Unions & Labor Policy
CF’s labor policy work centers on protecting workers’ rights by ending the special privileges and coercive power government grants to unions. Union membership should be voluntary; unions should collect their own dues; no one should be forced to support a union’s political agenda; and workers should not be coerced to give part of their pay to a union or lose their job. Moreover, taxpayers should not be forced to support unions, either directly or through special carve-outs for government contractors which benefit certain unions.
Currently, state and local governments, including school districts, use taxpayer-funded payroll systems and public employee time to collect union campaign contributions to candidates as well as union membership dues, a portion of which is used for political activity. Government unions spend dues money on a variety of political activities, including get-out-the vote drives, election mailers in support of candidates, lobbying of legislators, TV and radio ads, and fundraising for political action committees (PACs).
Government unions have not been reluctant to use their exclusive political privilege to finance candidates this election cycle.
According to an AP analysis, four of the top ten contributors to Tom Wolf's gubernatorial campaign are government unions, combining for nearly $2.5 million in donations to Wolf. To be clear, there’s nothing wrong with supporting a candidate for office. In fact, it’s a right protected by the First Amendment.
The issue here is not candidates receiving union money, but that union leaders use taxpayers resources to collect their political money.
It's unfair to force taxpayers to subsidize the collection of money for political causes they find antithetical to their own values and beliefs.
It’s not fair that government unions are the only entities that have their political action committee (PAC) money and union dues, which can also be used for political purposes, collected at taxpayers' expense.
Despite the Senate's recent vote against paycheck protection, the fight to restore fairness and level the political playing field will continue.
By standing in the way of tens of millions of new dollars for Philadelphia classrooms, the Philadelphia Federation of Teachers (PFT) has revealed its true identity—a self-interested, self-serving interest group that fails teachers, fails students, and fails the poor.
Today, the Commonwealth Foundation launched PFTfails.com to inform the city of Philadelphia—as well as all Pennsylvanians across the state—about the failed track record of PFT leadership. Instead of working to improve the broken status quo, PFT executives use children and teachers as pawns to protect their political influence.
And make no mistake: the status quo has demonstrably failed in Philadelphia public schools. More than 80 percent of students did not achieve proficiency in both reading and math in 2013, according to the Nation’s Report Card. Violence remains a major problem in city schools, with 2,485 violent incidents reported during 2013-14. Despite the abysmal performance and violent conditions, PFT leaders oppose charter schools and tax credit scholarship programs for low-income families seeking better, safer education opportunities.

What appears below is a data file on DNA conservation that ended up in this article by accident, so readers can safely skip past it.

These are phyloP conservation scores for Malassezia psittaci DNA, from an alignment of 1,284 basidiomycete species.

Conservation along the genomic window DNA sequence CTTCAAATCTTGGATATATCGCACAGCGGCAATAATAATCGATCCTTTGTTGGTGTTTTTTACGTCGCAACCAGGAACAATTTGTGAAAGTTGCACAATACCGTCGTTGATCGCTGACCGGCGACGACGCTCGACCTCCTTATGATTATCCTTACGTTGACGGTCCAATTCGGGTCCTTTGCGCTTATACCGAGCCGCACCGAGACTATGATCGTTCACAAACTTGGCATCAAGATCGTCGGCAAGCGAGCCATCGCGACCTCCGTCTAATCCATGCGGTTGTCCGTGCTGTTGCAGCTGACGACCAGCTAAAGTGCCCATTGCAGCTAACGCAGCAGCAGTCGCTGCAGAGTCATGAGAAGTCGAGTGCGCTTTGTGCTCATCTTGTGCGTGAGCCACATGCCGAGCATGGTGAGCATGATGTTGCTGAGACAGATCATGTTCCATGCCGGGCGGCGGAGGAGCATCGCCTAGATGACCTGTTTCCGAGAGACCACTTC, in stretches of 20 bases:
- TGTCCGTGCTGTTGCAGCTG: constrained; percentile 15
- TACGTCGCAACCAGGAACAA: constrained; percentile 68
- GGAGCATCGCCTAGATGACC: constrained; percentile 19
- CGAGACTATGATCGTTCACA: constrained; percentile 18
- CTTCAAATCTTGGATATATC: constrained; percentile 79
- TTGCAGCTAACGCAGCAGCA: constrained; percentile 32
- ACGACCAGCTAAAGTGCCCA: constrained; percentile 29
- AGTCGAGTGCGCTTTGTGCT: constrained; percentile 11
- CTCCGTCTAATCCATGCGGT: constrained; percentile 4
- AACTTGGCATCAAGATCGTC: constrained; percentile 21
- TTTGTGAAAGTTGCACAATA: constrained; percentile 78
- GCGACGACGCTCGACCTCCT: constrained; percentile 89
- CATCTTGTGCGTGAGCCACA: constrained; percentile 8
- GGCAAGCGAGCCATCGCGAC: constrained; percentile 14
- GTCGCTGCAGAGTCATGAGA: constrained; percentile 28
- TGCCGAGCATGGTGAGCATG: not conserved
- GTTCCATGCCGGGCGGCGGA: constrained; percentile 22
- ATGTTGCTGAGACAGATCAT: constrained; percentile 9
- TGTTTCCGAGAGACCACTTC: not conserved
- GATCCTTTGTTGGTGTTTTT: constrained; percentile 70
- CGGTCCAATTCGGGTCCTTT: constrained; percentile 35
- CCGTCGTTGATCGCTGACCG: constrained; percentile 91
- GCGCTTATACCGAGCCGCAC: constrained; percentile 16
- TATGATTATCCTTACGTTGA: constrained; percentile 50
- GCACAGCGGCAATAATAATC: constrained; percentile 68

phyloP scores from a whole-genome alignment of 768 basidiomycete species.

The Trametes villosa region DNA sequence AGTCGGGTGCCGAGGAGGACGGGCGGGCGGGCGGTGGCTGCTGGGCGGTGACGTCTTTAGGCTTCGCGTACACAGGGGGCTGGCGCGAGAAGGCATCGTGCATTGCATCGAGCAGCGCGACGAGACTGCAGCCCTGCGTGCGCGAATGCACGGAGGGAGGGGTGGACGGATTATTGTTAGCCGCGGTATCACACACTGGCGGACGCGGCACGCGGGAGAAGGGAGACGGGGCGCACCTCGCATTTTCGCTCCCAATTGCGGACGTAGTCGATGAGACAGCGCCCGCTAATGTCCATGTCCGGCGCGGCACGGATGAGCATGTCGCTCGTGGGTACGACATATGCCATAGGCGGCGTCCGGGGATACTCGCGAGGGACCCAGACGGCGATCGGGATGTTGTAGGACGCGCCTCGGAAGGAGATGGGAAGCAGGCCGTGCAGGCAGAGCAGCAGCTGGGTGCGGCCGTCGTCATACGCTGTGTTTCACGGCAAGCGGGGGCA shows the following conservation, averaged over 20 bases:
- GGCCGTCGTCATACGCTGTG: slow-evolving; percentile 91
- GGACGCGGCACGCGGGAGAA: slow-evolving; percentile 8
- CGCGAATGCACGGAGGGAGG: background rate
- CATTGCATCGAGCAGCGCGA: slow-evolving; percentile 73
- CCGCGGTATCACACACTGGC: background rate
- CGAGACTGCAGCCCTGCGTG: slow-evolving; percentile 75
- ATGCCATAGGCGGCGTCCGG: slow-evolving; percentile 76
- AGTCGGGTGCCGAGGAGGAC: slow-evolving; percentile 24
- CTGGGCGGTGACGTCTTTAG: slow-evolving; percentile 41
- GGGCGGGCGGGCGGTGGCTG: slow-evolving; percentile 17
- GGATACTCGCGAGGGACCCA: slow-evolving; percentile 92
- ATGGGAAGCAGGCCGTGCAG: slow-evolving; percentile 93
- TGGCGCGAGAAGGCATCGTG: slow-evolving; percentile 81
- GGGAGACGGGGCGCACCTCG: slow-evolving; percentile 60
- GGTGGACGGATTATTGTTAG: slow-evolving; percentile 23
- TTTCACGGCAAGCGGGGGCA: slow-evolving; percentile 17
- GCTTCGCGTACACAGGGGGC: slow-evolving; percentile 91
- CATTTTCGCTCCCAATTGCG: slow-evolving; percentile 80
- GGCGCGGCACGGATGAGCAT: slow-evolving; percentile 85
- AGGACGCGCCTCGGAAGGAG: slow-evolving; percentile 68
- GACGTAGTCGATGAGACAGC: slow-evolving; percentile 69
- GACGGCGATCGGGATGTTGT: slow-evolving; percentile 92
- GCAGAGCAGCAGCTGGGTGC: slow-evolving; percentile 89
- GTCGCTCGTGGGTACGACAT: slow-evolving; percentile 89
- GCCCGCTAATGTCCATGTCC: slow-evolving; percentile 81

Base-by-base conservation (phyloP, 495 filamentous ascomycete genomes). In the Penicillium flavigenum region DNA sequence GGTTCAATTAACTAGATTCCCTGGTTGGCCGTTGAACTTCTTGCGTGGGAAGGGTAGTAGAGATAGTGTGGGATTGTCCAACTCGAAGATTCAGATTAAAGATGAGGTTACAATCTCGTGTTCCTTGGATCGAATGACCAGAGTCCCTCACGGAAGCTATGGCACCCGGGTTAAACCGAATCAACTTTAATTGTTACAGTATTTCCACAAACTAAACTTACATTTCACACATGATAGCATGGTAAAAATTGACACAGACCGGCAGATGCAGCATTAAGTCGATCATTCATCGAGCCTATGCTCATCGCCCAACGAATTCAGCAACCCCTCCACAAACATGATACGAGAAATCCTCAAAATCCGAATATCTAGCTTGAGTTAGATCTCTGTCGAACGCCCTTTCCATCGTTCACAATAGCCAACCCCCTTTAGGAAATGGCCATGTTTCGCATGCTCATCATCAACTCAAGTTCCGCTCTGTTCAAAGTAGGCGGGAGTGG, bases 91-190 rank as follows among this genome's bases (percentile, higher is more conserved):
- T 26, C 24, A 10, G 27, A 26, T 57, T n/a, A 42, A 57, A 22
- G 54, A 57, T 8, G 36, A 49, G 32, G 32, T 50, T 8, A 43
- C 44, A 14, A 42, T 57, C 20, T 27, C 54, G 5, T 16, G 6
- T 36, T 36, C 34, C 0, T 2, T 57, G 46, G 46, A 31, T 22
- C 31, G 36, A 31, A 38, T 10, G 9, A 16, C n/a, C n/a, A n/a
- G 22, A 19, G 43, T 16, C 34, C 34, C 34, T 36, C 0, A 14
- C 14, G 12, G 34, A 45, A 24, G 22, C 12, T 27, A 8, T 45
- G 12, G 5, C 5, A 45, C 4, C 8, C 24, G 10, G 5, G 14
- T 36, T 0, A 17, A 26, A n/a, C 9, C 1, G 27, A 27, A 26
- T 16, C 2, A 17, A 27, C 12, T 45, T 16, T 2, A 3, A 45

Construct a broken system, defend a broken system, and trap low-income families in the broken system. That’s the PFT playbook.
But it’s not just students and low-income families who are failed by union executives. PFT fails hard-working, high-performing Philadelphia teachers by clinging to rigid seniority mandates that can result in the best teachers being fired. What’s more, PFT refuses to embrace merit pay.
Why does PFT leadership stand in the way of higher salaries for excellent educators? Instead of encouraging and developing their best talent, PFT leaders oppose common sense reforms that would reward the most effective teachers and keep them in the classroom.
To make matters worse, the same teachers hurt by the PFT are forced to subsidize the PFT’s political agenda—whether the teachers agree with it or not. Philadelphia teachers are required to pay union dues or fair share fees—with an average annual cost exceeding $800—to various union affiliates just to keep their jobs.
Union executives take full advantage of their unique political privilege by spending dues at the astounding rate of $70,000 per minute on political television advertisements. The American Federation of Teachers (AFT)—the Washington D.C. based mothership of PFT—is primed to spend more on elections than ever before. This includes a recent gift of $500,000 financed by teachers' dues, and used for political attack ads via a ‘SuperPAC.’
All told, the PFT fails the entire city of Philadelphia by refusing to agree to health care concessions that would distribute an additional $54 million for classroom instruction in the current school year. Former Governor Rendell, Philadelphia Mayor Nutter, and the Philadelphia Inquirer editorial board all agree that this money belongs in the classrooms.
But the PFT refuses to compromise. Add it to the list of PFT failures. They fail us all when they put personal political scores ahead of what’s best for teachers, students, and the poor.
Thanks to your voices, yesterday afternoon the state Senate suddenly voted on an aspect of "paycheck protection." Senator Scott Wagner proposed an amendment yesterday that would end the taxpayer-funded collection of union political money in school districts.
This was the first full floor vote in the movement for paycheck protection and 20 bold senators stood up to powerful special interests to proclaim that taxpayer resources should never be used for politics.
|Richard Alloway||John Gordner||Elder Vogel|
|David Argall||Scott Hutchinson||Randy Vulakovich|
|Lisa Baker||Dominic Pileggi||Scott Wagner|